- Emerging technologies will have a vital role in the recovery from the pandemic and avoiding future crises.
- But regulation is not keeping pace with innovation in fast-moving areas such as fintech and facial recognition.
- Collaborative and innovative regulation can help close this gap, the World Economic Forum’s Global Technology Governance Report 2021 says.
- Japan’s collaboration with the cryptocurrency industry and Finland’s open-data approach to transport show how governance can stimulate innovation and increase public trust.
From robots that minimize human contact to data analytics that can predict infection risks, technology has saved lives and livelihoods during the pandemic.
But as the Fourth Industrial Revolution (4IR) gains pace, are we also prepared for the challenges? The pandemic has seen a surge of phishing attacks as cybercriminals prey on our increased digital dependence.
From artificial intelligence (AI) to blockchain and drones, the coming wave of innovations could help build a fairer society – but without the right governance, these new technologies could pose risks too.
To stimulate this debate, the Forum has partnered with Deloitte to produce the Global Technology Governance Report 2021 – a survey of the most pressing gaps in technology governance and how to solve them.
What’s the problem?
Take cryptocurrencies: they could be gamechanger for financial services. But estimates suggest that Bitcoin now accounts for more than 90% of ransomware payments. This illustrates what can happen when a promising technology expands with inadequate scrutiny.
Misuse and abuse of technologies can thrive in conditions including insufficient regulation, inconsistencies in the treatment of data across jurisdictions, and shortcomings in privacy and accountability.
So how can the global community address the technology governance deficit? Here are six ways we can make a start.
1. Ethical governance
In recent months, a backlash has grown against facial recognition software after it developed faster than regulators could address privacy concerns. This illustrates how tackling ethical issues has a crucial role in maximizing the benefits of technology.
With this in mind, the UK government has set up a facial recognition working group, examining issues including the use of real-time facial recognition for policing. In time, it’s hoped the move will yield benefits for both public and private stakeholders.
2. Public-private coordination
Cryptocurrencies have become a popular way to move illegal money, in part because they lack regulatory scrutiny. In response, Japan’s financial regulator, the Financial Services Agency (FSA), is co-creating regulation with the private cryptocurrency sector.
The result is a set of rules that protect the public while encouraging companies to take more responsibility. For example, the FSA has granted Japan’s cryptocurrency industry official status to self-regulate and police domestic exchanges. In return, it is required to release data on measures including trading volumes and currency values.
3. Agile, responsive regulation
Too often, there is a mismatch between the cadence of governance and innovation. Regulations can take years to develop, but 4IR technologies often emerge from agile sprints.
The approach taken by the US National Highway Traffic Safety Administration (NHTSA) to the development of autonomous vehicles shows how these twin tracks can be better synchronized. In 2016, the NHTSA issued its guidelines for the emerging technology. Since then, as AV technology has evolved, it has revised and iterated its guidelines four times based on feedback from industry partners.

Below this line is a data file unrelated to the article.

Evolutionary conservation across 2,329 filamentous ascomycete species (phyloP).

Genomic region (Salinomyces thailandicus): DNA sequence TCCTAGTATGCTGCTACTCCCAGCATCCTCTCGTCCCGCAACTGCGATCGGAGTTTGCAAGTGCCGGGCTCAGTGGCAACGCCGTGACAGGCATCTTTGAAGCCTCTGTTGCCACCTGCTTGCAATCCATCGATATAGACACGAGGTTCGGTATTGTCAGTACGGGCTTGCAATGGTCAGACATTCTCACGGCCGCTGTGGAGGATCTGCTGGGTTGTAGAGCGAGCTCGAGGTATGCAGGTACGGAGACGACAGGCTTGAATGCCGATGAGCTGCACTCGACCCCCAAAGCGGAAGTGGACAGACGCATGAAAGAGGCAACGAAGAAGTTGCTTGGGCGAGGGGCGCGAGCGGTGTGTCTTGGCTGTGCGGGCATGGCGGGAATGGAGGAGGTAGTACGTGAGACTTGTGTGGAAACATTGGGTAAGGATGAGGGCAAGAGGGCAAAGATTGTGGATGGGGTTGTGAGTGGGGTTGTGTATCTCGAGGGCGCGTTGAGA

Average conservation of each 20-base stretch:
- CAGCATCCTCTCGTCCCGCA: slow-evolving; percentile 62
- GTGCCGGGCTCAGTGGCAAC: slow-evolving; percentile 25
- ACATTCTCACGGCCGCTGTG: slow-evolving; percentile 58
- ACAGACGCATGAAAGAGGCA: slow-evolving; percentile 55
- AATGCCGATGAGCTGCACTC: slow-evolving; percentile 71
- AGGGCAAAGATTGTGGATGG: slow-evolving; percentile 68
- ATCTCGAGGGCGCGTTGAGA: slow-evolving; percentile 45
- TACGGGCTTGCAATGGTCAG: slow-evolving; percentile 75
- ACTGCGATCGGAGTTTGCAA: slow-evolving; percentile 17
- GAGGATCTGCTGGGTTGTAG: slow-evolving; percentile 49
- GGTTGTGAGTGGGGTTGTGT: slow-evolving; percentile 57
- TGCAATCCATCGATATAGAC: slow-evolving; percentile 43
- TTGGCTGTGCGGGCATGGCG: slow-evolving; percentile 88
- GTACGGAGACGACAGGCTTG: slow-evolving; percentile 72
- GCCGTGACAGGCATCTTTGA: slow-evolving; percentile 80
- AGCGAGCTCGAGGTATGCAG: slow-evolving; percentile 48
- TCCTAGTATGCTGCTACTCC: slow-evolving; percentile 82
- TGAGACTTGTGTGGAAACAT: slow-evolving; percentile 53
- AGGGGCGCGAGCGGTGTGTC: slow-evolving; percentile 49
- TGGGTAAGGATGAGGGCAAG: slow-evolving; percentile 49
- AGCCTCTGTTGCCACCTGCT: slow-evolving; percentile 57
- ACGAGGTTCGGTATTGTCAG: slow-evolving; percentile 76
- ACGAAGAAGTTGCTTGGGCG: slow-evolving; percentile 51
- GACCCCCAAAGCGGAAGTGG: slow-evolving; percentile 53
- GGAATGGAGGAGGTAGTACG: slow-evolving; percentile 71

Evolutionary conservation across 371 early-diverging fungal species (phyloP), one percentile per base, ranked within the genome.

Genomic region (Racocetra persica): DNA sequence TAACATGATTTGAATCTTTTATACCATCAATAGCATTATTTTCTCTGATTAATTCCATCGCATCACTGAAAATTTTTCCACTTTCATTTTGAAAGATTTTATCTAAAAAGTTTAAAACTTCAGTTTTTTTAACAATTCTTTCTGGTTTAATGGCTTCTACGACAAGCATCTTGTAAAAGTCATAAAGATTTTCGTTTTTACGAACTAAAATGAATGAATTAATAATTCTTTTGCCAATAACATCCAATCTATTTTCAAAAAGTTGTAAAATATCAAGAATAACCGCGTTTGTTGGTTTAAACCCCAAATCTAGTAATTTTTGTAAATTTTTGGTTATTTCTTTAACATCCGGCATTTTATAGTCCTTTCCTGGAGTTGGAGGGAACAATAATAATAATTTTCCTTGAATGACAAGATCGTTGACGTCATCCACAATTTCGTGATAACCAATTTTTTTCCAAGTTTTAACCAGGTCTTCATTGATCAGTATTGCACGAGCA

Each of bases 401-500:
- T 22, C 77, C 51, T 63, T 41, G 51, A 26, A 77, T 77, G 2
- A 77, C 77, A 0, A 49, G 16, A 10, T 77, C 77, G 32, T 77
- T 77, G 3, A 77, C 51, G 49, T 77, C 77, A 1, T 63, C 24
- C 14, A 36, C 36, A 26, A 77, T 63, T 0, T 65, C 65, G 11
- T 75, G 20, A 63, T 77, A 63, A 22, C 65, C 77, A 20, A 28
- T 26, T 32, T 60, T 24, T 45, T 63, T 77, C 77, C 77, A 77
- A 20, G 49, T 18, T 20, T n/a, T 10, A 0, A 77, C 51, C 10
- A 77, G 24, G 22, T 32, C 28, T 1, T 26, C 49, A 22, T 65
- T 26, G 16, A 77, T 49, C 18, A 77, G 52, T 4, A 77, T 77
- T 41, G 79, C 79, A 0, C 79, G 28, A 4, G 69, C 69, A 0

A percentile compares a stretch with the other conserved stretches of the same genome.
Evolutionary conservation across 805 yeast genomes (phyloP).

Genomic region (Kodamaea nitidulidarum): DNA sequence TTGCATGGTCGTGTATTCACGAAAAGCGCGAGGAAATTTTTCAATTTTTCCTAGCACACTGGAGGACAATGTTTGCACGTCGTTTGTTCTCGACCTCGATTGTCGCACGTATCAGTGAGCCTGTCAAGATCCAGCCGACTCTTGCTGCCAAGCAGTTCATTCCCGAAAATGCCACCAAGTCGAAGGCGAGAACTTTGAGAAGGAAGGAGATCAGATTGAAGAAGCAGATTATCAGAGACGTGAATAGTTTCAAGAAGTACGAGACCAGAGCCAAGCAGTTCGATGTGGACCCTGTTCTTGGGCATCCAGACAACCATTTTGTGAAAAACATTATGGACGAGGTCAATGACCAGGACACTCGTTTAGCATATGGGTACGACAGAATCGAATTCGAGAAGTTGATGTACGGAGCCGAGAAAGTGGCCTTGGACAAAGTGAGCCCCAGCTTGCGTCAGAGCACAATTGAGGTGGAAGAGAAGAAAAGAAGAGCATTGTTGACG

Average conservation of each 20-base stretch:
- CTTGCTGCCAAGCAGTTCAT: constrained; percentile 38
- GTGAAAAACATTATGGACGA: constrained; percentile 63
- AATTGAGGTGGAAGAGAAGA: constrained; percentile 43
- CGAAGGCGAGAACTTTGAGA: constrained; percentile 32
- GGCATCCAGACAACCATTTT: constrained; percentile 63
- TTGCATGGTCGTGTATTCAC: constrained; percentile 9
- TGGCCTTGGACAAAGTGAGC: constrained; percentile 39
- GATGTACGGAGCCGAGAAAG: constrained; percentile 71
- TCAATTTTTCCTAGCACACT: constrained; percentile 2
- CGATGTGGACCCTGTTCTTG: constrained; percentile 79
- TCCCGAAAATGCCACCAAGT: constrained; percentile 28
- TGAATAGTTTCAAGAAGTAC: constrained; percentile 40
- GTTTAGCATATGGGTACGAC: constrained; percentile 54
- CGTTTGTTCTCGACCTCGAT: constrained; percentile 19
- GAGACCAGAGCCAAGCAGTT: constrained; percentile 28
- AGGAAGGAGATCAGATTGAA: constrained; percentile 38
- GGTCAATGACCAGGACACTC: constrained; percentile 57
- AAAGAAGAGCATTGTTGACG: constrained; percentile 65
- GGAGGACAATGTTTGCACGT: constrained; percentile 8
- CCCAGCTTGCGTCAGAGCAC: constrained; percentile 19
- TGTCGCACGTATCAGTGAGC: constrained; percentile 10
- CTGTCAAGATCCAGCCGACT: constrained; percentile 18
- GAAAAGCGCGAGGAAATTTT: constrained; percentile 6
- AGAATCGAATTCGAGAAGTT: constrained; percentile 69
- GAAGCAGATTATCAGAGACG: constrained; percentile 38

4. Experimental: sandboxes and accelerators
“Over the heads of people, beyond the line of sight and at night.” That’s how unmanned aerial systems were tested in the US – despite these conditions being forbidden at the time. The method was a regulatory “sandbox” – a closed, safe environment where proofs of concept can be tested while regulators watch.
Done right, sandboxes can accelerate innovation and generate real-time governance lessons. In the US, 10 public-private partnerships came together to use the unmanned aerial systems sandbox, accelerating the pace of drone innovation – safely.
5. Data sharing/interoperability
In Finland, commuters in cities such as Helsinki can plan, book and pay for trips across multiple transport modes using a single app called Whim. This innovation was unlocked by a revision to the country’s Transport Code. It required public transport operators to make key data, such as timetables, routes and ticket prices, available via open application programming interfaces (APIs).
Given that 4IR technologies can produce vast amounts of data, if it can be pooled and made available there are greater opportunities to leverage its benefits for everyone.
"A data-driven economy is needed now more than ever. The full value of data is essential to driving an economic rebound in the wake of Covid-19. People across the world, along with governments, civil society and the private sector want to use data for public good."—Alice Gast, President, Imperial College London
6. Regulatory collaboration
It’s not enough for a country’s regulators to work with its technology entrepreneurs: regulators also need to work with each other. There are already encouraging templates for how this can work well.
The United Nations’ Economic Commission for Europe has facilitated a forum in which China, the EU, Japan and the US have come together to help harmonize autonomous vehicle regulations.
The result is a set of binding rules that more than 50 countries have now signed up to, creating a more productive environment for innovation.